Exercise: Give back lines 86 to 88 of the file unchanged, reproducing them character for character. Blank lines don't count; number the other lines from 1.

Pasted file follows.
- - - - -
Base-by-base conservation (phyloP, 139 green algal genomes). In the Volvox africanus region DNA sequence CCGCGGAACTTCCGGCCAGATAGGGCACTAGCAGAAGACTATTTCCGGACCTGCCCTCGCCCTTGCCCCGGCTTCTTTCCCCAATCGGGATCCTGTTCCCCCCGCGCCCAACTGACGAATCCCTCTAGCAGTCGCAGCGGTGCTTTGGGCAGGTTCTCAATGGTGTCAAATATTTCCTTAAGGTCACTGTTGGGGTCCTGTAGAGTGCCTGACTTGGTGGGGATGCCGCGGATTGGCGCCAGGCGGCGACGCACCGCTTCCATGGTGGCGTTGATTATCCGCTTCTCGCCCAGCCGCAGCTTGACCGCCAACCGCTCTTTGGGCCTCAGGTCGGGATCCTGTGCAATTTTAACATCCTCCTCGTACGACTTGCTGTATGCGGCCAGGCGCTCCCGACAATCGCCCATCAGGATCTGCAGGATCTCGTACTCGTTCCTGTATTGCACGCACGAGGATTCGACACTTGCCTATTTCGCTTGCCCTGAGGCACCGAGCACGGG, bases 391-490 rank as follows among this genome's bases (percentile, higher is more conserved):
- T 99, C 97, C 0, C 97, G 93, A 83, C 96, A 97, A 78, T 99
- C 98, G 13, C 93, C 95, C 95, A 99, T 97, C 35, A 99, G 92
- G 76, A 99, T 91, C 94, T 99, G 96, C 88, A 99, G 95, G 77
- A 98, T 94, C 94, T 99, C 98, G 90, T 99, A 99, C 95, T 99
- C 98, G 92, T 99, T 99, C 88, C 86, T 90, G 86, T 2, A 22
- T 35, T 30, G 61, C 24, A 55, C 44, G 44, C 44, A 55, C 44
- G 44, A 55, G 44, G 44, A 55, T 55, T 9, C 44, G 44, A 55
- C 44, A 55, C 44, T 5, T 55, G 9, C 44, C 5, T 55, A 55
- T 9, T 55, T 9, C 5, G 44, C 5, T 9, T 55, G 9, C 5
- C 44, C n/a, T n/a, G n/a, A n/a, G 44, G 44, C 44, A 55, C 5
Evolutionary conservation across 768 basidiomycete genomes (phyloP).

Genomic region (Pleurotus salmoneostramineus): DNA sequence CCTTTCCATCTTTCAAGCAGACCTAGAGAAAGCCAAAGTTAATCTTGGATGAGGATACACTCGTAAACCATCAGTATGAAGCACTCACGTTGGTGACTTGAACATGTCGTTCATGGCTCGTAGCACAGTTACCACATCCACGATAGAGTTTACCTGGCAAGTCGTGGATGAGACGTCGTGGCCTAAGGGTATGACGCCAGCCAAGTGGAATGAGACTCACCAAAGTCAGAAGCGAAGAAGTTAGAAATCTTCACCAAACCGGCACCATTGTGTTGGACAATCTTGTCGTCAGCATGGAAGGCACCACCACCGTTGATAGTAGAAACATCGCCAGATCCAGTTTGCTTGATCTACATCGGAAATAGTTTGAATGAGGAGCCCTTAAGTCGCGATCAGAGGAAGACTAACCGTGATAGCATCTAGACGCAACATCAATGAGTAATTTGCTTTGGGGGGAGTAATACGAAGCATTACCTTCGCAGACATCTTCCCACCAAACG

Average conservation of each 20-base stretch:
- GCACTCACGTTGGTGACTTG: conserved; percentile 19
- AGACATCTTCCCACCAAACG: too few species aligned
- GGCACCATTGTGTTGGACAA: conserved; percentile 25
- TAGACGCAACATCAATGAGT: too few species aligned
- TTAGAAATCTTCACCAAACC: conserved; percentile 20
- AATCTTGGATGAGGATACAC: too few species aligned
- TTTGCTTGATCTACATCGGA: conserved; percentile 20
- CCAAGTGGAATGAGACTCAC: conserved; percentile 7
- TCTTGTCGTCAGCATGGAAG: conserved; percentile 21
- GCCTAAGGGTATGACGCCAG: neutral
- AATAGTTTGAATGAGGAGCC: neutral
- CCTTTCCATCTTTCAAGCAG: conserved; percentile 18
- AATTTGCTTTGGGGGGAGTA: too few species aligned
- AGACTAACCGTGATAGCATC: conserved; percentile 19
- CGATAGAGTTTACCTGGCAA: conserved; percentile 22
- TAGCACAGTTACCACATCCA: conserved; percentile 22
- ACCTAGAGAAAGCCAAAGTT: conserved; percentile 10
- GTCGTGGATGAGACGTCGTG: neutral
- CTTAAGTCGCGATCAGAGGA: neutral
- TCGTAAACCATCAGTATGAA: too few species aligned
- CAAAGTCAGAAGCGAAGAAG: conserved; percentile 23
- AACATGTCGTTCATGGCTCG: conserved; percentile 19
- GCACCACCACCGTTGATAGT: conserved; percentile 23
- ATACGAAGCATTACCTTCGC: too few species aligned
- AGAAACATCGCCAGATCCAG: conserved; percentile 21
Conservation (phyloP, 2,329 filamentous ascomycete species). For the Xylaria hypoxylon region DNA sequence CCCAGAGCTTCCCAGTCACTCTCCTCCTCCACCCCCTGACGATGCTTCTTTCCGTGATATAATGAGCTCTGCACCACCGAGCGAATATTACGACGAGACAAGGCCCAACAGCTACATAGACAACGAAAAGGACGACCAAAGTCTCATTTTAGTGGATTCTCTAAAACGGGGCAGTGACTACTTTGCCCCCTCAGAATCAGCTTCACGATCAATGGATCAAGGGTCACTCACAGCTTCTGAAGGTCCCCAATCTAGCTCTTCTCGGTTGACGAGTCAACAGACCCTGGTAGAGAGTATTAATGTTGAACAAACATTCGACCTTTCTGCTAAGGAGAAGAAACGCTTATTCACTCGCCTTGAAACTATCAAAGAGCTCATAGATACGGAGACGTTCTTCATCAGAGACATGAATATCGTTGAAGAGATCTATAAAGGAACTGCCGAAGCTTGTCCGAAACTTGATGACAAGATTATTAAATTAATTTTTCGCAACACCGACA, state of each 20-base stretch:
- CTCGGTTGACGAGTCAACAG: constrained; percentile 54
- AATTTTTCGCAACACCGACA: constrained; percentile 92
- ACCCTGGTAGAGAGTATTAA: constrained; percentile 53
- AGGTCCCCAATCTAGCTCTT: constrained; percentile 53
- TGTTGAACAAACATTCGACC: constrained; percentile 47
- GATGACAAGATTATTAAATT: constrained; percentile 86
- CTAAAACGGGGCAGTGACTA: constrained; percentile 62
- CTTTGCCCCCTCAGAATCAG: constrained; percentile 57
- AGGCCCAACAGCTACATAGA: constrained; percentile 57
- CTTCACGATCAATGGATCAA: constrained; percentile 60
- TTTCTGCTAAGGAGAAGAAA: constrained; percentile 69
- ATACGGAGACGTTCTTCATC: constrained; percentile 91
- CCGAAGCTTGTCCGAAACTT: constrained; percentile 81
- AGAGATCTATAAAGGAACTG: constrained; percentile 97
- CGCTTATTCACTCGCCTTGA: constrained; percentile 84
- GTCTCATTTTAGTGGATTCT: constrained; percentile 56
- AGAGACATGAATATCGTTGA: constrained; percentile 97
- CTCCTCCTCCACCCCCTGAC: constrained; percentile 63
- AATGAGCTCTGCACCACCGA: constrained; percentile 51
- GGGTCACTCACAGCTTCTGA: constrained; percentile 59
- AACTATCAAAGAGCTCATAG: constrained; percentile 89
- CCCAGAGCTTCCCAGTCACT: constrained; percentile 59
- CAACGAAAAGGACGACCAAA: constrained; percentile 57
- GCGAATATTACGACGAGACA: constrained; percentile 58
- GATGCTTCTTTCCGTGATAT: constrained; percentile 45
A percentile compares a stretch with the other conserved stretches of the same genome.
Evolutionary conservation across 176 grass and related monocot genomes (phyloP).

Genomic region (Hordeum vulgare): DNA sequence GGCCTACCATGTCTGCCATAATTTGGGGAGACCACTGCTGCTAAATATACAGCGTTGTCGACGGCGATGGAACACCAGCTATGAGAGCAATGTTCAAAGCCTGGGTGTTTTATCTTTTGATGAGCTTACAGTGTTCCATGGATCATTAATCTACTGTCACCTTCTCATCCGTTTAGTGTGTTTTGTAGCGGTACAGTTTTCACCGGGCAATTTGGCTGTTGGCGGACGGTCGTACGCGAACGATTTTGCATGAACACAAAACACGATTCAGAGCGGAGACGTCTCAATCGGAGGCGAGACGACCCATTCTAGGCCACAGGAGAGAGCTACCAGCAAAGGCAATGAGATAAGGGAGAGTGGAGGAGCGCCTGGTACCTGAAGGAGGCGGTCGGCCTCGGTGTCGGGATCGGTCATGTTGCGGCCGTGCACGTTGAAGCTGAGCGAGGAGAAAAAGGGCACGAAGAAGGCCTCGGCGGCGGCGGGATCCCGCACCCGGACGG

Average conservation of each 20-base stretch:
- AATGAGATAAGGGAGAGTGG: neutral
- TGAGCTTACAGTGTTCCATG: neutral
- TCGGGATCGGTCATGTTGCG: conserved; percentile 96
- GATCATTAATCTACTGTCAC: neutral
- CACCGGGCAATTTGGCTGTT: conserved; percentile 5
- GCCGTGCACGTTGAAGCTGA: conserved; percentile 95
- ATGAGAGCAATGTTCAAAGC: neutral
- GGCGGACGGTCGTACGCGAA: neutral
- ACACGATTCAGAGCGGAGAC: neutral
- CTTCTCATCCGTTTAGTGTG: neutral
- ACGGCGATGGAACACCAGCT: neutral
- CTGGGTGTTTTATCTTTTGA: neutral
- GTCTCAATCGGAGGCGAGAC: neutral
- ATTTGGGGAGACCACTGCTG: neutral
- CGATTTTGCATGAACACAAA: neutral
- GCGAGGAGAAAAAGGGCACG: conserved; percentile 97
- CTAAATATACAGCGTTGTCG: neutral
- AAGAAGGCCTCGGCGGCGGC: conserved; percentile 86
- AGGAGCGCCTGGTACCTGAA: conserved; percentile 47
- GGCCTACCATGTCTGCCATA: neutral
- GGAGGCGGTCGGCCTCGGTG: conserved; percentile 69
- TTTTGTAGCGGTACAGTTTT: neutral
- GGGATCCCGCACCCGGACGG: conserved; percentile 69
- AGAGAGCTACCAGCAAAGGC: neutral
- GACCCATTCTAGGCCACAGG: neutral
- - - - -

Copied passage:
- CTAAATATACAGCGTTGTCG: neutral
- AAGAAGGCCTCGGCGGCGGC: conserved; percentile 86
- AGGAGCGCCTGGTACCTGAA: conserved; percentile 47